A January 11 National Review Online (NRO) column by Donald Luskin, NRO financial contributing editor and chief investment officer of Trend Macrolytics, LLC, falsely blamed the Social Security system for overall fiscal shortfalls of the federal government. He claimed that a "Social Security crisis" will begin in the year 2009, not because there will be any shortfall in that program, but because that is the year when the annual surplus in the Social Security trust fund -- the revenue it receives above the benefits it pays out over the course of the year -- is expected to begin to shrink. In other words, according to Luskin, this so-called "crisis" will exist in the system even though the size of the trust fund, which under current law is the amount of money available to pay current Social Security beneficiaries, will continue to grow.
To justify this claim of a "crisis," Luskin wrote:
According to the latest annual report of the Trustees of the Social Security Trust Funds, the surplus in 2004 was $64.4 billion dollars. It will be higher this year -- at $87.7 billion. The surplus will keep getting bigger and bigger through 2008, when it will reach $108 billion. Each year, that's more and more money that the federal government won't have to raise from the world capital markets. It's a captive audience of bond buyers -- and a growing one.
But in 2009, just 5 years from now, the surplus will start to shrink. In 2009 it will fall to $103.7 billion, and in that year the federal government will have to go to the capital markets to raise $4.3 billion that it didn't have to raise the year before. That's not a lot of money in the grand governmental scheme of things. But it's an important turning point for Social Security -- it's the year the crisis begins.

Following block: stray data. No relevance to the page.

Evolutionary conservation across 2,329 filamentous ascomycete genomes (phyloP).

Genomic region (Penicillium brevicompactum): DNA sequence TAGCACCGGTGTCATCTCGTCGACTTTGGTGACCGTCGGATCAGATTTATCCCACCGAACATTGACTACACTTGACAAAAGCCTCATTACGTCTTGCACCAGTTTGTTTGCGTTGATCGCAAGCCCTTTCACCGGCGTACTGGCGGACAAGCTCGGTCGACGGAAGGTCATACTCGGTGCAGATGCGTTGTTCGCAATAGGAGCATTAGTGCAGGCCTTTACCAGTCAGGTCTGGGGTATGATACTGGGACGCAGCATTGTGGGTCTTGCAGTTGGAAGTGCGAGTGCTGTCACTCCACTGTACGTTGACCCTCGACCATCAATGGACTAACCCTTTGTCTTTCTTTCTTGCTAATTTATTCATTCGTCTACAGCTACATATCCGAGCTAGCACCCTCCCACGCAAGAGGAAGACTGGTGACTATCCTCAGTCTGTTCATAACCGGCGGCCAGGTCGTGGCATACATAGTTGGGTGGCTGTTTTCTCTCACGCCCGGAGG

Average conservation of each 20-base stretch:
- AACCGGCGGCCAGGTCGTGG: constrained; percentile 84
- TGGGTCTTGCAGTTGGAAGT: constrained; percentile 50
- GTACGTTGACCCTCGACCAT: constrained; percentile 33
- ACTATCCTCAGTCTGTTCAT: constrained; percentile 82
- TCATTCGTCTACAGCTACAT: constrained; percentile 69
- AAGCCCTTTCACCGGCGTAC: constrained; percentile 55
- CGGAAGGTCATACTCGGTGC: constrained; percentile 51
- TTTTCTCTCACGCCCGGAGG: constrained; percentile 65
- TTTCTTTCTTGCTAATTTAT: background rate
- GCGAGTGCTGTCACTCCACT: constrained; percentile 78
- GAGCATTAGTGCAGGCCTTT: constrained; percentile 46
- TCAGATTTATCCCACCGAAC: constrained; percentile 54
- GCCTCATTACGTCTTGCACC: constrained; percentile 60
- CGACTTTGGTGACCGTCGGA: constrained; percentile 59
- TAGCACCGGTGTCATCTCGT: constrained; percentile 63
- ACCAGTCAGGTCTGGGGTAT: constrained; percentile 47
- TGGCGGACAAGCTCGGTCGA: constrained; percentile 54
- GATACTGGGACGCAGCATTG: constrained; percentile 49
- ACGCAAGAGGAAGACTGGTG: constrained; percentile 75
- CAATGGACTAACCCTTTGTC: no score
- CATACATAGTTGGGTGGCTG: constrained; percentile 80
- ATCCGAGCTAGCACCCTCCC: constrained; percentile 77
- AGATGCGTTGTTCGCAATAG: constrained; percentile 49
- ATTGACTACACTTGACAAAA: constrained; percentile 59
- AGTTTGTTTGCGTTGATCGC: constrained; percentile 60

Luskin is asserting that because what is commonly known as the "general fund" -- out of which non-Social Security expenditures by the federal government are paid -- is projected to run large and persistent deficits, and because some of these deficits are financed by borrowing from the Social Security trust fund, Social Security will be in "crisis" as soon the amount of federal deficits that can be financed in this way begins to shrink. According to Luskin, "Social Security will start to become a drag on the budget of the federal government in 2009" simply because it is predicted to offset the deficit of the rest of the federal government by a somewhat smaller amount than previously.
So, following Luskin's logic, if your brother lends you $1,000 this month, but can lend you only $800 next month, he will have become a "drag" on your finances.